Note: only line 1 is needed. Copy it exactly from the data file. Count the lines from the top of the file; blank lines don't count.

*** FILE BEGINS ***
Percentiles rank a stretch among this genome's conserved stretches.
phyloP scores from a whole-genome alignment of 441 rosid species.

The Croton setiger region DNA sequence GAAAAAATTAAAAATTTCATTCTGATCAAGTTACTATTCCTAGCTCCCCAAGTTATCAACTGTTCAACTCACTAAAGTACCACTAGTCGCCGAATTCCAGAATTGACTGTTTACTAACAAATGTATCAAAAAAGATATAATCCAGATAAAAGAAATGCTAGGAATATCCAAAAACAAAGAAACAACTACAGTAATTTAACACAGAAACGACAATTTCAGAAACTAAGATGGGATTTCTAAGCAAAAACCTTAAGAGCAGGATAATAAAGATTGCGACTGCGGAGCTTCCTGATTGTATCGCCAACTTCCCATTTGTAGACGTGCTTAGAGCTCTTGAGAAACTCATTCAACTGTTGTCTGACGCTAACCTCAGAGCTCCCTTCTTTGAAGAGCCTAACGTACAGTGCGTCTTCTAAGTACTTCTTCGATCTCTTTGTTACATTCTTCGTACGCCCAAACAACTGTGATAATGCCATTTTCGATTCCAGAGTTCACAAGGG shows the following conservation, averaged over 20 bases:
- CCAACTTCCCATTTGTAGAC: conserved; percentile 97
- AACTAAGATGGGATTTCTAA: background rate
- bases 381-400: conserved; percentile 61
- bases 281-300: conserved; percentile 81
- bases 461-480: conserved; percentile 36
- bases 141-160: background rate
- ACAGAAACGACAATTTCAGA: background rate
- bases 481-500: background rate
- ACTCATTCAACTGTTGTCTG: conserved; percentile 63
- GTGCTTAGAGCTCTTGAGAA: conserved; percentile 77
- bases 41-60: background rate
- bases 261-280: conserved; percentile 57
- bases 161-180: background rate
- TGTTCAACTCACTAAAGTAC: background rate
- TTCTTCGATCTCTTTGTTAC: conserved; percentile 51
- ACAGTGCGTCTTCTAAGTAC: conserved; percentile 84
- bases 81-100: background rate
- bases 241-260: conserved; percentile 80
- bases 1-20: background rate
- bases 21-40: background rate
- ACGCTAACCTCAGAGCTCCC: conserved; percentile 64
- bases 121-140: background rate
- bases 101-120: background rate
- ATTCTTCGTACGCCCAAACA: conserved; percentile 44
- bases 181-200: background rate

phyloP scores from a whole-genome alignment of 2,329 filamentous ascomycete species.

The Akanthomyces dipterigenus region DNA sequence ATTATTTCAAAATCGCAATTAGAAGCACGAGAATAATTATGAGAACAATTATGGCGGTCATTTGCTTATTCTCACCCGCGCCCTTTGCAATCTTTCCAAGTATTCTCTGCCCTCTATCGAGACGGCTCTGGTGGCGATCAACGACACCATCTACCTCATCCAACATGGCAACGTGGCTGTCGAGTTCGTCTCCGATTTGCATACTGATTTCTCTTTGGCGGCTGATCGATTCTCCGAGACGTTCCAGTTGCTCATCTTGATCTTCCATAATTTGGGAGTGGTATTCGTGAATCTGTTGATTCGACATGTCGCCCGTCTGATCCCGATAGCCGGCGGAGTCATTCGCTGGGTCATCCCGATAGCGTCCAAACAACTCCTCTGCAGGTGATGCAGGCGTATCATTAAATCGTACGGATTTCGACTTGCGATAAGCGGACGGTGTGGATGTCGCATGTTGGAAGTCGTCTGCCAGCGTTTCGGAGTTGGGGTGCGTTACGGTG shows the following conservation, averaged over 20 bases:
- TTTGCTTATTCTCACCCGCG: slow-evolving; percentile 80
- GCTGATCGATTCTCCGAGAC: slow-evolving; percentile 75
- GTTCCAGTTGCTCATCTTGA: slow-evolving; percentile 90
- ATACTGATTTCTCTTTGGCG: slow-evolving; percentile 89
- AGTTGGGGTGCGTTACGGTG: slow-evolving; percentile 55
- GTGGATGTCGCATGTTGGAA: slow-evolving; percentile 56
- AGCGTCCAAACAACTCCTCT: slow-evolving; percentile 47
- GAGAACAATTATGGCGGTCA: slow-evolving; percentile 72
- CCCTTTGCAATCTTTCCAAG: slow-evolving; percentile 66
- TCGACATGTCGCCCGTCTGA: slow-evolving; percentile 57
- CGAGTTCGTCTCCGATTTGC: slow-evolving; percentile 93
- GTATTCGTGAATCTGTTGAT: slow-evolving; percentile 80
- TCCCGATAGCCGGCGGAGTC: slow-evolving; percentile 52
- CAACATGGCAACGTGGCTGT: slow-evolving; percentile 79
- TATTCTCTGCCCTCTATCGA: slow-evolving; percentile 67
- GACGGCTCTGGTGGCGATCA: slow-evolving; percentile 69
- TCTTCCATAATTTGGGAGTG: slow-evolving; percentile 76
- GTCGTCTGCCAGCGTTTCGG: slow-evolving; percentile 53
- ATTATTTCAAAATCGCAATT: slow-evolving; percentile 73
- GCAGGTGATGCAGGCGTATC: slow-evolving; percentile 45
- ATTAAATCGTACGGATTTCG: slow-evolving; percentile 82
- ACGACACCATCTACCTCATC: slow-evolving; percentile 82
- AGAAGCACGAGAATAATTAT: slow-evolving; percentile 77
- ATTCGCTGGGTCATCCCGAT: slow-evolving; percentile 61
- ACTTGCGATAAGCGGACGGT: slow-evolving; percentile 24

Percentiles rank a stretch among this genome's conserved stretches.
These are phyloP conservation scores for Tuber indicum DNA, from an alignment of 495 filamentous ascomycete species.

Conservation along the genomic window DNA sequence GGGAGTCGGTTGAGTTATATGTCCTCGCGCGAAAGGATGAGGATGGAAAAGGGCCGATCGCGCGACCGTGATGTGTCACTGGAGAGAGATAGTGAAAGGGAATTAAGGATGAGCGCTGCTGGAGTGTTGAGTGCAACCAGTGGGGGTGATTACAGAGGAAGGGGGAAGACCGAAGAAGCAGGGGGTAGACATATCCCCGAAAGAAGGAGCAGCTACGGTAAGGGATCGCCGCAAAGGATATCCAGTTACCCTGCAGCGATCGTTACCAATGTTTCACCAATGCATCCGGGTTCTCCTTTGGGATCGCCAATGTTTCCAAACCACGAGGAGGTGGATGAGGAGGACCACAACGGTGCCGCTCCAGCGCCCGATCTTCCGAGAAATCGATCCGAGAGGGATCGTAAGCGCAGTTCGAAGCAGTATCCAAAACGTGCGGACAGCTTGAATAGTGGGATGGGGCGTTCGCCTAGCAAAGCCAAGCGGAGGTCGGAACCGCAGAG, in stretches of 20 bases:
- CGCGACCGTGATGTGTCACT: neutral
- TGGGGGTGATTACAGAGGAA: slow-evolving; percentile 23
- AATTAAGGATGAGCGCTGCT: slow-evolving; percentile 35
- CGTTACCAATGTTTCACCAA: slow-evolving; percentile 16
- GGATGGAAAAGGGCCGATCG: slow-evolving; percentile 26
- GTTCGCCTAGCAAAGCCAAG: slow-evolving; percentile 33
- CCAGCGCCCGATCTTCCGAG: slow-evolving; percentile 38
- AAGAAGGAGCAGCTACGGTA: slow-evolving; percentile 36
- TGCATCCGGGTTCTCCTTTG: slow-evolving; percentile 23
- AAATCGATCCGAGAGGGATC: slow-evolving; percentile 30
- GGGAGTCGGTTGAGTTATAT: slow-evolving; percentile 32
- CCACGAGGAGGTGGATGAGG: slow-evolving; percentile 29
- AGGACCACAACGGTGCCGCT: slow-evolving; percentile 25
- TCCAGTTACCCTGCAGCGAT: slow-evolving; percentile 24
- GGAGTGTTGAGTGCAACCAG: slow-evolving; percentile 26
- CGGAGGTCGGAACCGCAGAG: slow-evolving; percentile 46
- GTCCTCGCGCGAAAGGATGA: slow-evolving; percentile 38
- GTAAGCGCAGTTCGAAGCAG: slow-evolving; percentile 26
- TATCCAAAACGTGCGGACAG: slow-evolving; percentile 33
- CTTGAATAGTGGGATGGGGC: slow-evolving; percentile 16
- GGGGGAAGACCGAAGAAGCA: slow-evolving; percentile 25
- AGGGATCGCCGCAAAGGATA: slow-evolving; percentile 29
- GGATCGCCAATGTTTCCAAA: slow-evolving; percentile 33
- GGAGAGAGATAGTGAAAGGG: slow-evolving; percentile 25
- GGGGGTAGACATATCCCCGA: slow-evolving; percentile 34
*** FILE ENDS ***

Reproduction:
Percentiles rank a stretch among this genome's conserved stretches.